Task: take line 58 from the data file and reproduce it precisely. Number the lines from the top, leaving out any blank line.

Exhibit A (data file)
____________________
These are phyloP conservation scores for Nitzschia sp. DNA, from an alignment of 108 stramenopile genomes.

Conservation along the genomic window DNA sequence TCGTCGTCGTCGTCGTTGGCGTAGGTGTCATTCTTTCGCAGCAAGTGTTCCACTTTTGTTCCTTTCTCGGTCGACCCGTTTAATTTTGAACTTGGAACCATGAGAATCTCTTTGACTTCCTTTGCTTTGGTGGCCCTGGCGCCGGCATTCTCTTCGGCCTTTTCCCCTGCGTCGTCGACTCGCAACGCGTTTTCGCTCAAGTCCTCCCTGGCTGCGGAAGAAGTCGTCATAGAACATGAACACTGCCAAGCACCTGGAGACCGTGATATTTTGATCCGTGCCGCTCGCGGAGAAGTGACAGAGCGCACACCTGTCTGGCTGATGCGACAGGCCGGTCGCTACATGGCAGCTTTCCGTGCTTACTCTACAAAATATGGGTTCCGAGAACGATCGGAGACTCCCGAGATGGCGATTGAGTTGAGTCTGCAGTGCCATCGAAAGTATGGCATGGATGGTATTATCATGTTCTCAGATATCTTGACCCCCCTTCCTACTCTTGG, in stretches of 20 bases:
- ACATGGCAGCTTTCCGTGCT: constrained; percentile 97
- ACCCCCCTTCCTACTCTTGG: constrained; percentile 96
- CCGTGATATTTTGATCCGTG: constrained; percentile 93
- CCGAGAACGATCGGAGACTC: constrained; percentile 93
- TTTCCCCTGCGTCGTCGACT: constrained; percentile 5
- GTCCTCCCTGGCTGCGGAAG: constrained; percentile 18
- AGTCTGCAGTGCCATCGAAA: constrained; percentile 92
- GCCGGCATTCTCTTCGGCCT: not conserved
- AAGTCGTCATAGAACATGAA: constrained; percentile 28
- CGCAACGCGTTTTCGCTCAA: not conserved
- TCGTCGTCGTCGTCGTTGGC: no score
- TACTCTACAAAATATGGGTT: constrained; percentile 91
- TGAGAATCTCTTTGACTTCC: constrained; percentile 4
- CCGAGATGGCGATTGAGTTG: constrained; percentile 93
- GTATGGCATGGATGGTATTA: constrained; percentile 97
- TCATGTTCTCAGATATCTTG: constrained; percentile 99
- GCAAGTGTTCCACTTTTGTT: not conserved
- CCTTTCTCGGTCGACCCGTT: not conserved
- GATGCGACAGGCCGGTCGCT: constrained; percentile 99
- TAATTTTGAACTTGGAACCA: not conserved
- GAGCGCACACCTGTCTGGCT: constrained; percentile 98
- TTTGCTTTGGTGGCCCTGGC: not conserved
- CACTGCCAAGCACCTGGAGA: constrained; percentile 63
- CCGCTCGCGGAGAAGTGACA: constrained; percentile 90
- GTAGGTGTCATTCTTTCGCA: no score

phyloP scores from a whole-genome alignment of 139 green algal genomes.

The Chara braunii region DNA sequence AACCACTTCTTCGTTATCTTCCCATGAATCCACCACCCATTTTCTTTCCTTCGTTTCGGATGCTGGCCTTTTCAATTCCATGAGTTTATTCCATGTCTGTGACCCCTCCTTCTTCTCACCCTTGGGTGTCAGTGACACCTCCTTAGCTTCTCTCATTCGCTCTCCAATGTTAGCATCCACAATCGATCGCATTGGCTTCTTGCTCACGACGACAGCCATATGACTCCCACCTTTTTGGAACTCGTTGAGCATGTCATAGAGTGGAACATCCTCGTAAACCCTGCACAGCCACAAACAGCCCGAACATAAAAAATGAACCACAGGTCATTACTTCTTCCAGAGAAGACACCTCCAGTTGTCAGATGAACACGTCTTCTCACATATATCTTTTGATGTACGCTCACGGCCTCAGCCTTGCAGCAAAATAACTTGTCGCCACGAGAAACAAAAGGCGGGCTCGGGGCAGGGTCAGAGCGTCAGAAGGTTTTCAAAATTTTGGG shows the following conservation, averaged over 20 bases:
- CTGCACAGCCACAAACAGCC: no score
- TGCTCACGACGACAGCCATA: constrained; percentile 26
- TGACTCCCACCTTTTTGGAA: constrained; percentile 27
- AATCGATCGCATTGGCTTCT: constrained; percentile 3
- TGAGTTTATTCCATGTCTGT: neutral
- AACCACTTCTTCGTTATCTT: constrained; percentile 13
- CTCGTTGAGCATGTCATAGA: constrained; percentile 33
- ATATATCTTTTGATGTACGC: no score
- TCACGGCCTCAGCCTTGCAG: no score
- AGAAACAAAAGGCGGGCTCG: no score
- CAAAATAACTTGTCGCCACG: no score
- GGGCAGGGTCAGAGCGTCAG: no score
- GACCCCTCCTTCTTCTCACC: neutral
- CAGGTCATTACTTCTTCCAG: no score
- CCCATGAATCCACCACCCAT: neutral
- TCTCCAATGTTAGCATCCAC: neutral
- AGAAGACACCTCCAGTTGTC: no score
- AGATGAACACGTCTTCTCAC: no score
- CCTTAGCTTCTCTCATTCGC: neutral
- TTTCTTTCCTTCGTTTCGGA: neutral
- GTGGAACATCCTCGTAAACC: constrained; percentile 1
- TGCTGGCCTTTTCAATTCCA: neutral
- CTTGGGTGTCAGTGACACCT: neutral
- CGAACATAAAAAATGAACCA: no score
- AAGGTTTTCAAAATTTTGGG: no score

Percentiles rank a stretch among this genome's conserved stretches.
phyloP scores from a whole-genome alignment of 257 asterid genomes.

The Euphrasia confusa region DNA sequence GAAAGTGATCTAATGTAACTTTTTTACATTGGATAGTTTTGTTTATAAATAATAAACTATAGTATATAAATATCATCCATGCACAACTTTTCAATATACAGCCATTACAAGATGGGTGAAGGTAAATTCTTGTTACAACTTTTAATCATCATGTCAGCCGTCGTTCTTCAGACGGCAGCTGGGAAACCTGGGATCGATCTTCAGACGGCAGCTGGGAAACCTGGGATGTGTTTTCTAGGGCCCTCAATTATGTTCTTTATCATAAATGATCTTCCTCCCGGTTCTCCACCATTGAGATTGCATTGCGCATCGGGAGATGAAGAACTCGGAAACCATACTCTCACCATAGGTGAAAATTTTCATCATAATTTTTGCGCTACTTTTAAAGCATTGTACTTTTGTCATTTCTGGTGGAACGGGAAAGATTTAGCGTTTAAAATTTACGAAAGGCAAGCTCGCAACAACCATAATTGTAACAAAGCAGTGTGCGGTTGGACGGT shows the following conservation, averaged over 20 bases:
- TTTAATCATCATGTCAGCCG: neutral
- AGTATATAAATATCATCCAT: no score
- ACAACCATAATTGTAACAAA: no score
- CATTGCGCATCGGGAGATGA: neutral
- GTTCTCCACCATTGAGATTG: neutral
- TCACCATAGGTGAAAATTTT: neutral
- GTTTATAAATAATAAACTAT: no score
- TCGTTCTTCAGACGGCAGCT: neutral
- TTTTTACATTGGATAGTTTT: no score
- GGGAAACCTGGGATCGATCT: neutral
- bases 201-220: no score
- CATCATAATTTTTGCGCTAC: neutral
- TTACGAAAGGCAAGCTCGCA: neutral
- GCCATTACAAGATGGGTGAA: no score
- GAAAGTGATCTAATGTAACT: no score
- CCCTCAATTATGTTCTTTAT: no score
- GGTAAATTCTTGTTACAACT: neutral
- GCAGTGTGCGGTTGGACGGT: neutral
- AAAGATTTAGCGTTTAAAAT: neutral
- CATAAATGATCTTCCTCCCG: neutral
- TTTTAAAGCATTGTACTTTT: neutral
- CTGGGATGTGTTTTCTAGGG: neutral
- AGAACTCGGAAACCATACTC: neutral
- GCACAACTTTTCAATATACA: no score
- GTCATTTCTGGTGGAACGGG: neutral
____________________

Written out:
- TTTAATCATCATGTCAGCCG: neutral